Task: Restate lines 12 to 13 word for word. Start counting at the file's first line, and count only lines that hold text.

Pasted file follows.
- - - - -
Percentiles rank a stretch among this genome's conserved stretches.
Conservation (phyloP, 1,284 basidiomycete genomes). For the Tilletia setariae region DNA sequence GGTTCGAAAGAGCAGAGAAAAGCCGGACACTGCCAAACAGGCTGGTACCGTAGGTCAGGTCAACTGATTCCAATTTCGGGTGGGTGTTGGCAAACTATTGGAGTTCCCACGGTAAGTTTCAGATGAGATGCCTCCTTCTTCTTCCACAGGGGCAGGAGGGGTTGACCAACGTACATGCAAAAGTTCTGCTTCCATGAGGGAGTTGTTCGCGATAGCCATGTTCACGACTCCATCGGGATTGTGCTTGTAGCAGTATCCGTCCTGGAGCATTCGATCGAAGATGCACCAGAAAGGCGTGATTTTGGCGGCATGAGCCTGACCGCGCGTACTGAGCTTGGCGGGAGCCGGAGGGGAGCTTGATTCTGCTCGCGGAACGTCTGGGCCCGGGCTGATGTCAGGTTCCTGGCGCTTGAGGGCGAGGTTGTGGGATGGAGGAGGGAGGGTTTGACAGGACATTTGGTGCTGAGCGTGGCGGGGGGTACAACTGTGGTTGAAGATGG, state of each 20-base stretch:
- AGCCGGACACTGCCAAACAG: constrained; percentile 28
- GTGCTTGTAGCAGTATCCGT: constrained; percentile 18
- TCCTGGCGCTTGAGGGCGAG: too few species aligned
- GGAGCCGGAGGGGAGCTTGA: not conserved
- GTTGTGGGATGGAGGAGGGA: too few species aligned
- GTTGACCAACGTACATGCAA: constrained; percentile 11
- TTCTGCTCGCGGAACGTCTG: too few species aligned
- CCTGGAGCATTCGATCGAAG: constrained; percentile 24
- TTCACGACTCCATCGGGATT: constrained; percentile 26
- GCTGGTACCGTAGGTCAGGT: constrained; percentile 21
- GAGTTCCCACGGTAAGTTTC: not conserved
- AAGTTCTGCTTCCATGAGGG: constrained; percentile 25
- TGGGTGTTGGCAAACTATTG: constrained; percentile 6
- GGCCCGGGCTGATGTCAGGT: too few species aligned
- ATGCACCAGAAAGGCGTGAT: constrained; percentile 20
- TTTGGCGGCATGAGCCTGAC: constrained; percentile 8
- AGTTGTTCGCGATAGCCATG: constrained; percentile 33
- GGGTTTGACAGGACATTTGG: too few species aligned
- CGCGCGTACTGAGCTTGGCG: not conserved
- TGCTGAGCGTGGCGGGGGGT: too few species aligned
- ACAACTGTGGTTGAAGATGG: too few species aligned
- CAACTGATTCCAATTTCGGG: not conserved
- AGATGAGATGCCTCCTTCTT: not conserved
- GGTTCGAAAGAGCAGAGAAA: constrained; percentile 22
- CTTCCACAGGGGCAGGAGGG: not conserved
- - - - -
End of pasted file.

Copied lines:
- GCTGGTACCGTAGGTCAGGT: constrained; percentile 21
- GAGTTCCCACGGTAAGTTTC: not conserved